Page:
Incoterms® (International Commercial Terms) are the common language of international trade. Despite their importance and the potential consequences misuse may bring, many buyers and sellers remain unaware of how critical they are.

Entering the world of global trade and ocean shipping means understanding your roles and responsibilities when it comes to importing or exporting goods. Here, the Incoterms® are rules that define the terms of trade for the sale of goods all around the world, especially when you’re planning to use ocean freight.

Here are some of the most common mistakes to stay clear of.

1. Using the wrong Incoterms® rule

It seems obvious, but it’s essential! Make sure you know which of the 11 Incoterms® rules is best for your cargo – and don't rely on someone else to tell you. You could end up paying more or opening yourself up to more risk than necessary.

2. Using FOB or CIF for containerised cargo

A common mistake is to use a traditional “sea and inland waterway only” rule such as FOB Incoterms® (Free on Board) or CIF Incoterms® (Cost, Insurance, and Freight) for containerised goods, instead of a rule for “all transport modes”. This exposes the exporter to unnecessary risks. The main risk lies at the port of origin. Under FOB, the risk is officially transferred when the cargo is loaded onboard the vessel. However, it’s common practice for shippers to hand over the cargo to the carrier at the terminal where it awaits to be loaded onto the vessel.

Use FCA (Free Carrier), CPT (Carriage Paid To), and CIP (Carriage and Insurance Paid To), instead of CIF or FOB, as these are the correct alternatives and are meant for containerised freight. For each of these, risk is transferred at the origin when the cargo is handed over to the carrier at the agreed upon location at the origin.

When choosing between CIF versus FOB for shipping, CIF (Cost, Insurance, and Freight) should be used when you have direct access to the vessel for loading, including non-containerised goods. By contrast, FOB (Free on Board) refers to when the risk transfers from the seller to the buyer once the cargo is loaded.

3. Confusing ownership and risk

Incoterms® rules do not regulate the passing of title (ownership) from the seller to the buyer. They only cover the risk during the period of delivery and divide the costs accordingly. Make sure to define in your sales contract when the ownership changes.

4. Using Delivered Duty Paid (DDP) without knowing import regulations

Another common mistake is to use DDP Incoterms® (Delivery Duty Paid) without thinking through whether the seller can undertake all the necessary formalities in the buyer’s country, e.g. paying GST or VAT.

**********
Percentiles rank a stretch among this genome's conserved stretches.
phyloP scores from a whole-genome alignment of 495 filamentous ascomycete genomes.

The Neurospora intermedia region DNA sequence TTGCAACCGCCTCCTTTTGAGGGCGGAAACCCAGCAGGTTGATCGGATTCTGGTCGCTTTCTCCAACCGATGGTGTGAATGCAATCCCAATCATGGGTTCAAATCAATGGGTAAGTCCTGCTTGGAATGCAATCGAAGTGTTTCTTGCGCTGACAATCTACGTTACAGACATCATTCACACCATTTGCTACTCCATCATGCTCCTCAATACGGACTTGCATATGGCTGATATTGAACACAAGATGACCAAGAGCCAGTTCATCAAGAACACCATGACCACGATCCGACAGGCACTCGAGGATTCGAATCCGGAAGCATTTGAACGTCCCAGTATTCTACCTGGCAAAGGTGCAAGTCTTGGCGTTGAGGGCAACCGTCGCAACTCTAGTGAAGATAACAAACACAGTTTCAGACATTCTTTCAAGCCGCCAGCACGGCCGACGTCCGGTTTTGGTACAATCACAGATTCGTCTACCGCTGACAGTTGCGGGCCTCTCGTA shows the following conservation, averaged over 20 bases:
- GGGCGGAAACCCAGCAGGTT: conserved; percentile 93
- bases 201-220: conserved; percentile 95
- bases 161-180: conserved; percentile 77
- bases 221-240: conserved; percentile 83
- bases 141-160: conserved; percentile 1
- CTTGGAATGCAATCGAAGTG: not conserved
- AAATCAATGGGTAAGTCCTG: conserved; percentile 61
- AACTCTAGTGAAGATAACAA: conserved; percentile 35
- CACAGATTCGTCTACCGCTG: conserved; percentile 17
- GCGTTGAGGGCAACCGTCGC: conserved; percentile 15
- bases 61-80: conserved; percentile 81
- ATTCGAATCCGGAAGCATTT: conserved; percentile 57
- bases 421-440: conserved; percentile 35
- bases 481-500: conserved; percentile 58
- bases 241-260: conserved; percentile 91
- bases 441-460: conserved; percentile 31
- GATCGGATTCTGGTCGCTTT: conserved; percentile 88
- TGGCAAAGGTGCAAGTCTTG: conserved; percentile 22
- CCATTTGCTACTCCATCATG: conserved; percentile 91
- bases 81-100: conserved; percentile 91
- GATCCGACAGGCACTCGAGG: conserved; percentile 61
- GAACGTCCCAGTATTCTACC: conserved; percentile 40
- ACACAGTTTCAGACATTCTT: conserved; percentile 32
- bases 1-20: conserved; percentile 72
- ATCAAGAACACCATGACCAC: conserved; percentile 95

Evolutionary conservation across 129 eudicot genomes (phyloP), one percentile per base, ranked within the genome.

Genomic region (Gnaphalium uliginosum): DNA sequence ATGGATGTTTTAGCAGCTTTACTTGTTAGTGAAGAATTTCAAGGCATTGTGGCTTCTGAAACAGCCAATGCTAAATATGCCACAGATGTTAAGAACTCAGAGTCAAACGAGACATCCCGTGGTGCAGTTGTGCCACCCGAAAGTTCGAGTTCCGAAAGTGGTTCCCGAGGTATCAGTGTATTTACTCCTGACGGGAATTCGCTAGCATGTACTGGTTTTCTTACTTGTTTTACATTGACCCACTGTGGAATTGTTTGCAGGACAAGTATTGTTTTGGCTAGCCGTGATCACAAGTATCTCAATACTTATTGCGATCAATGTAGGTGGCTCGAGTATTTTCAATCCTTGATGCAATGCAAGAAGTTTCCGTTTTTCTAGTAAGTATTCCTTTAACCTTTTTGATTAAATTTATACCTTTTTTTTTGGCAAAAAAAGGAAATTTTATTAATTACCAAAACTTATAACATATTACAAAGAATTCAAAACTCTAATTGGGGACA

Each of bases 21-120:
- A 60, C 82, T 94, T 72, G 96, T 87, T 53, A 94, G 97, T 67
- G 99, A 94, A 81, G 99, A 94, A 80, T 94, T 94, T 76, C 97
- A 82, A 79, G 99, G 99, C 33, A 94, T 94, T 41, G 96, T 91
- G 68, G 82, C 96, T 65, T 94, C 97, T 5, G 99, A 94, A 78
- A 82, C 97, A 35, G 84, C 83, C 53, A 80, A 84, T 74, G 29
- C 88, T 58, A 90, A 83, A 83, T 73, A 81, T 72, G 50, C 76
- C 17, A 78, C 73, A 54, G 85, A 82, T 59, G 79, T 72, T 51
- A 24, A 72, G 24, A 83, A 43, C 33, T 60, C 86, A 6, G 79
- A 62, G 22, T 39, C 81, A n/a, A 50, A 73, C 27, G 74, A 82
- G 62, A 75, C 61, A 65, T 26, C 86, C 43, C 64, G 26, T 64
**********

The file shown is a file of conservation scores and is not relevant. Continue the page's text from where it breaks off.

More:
DDP requires the seller to cover the import process costs and duties. This means they need to have import knowledge of the destination – which is different for every country or even for different states within a country. If the seller doesn’t know this, it could lead to added costs or delays. Accordingly, the seller must know specific import regulations.

5. Misunderstandings with CIF and CIP Incoterms®

Under CIF (Cost, Insurance, and Freight) and CIP (Carriage and Insurance Paid To), the seller must provide insurance coverage. When using CIF and CIP Incoterms® rules, the seller arranges insurance in the buyer’s name – and it must cover a minimum of 110% of the total shipment value. Confusion often happens with these Incoterms®, and the cargo may end up without insurance.

Therefore, make sure that you know your responsibilities and those of your partner. We recommend checking whether the insurance coverage is sufficient and matches the requirements of the commercial contract.

6. Not being specific when naming places or destinations

Many people are not aware that Incoterms® rules allow locations to be specified. Failure to specify a full address may cause a dispute as it allows the seller to choose any delivery point within the general location provided. This may not be convenient for the buyer, especially if they must spend extra time and money transferring the cargo to the originally intended final location.

Many Incoterms® rely on an exact place, terminal, port etc., and at these stages, the risk and responsibility change hands. Therefore, it’s crucial to be specific when naming these places or addresses so if something happens, both parties know exactly whose hands the cargo was in, and where the responsibility lies.

7. Not determining who pays the terminal handling charges

Understanding who pays terminal handling charges is especially important for those Incoterms® where the seller is responsible for the cargo beyond the port of shipment. Not determining who is paying the terminal handling charges can be troublesome and cost you extra time and money.

We recommend that you outline who is handling charges in your contract to avoid complications, delays, and unforeseen costs.

Incoterms® and the Incoterms® 2020 logo are trademarks of ICC. Use of these trademarks does not imply association with, approval of or sponsorship by ICC unless specifically stated above. The Incoterms® Rules are protected by copyright owned by ICC. Further information on the Incoterms® Rules may be obtained from the ICC website

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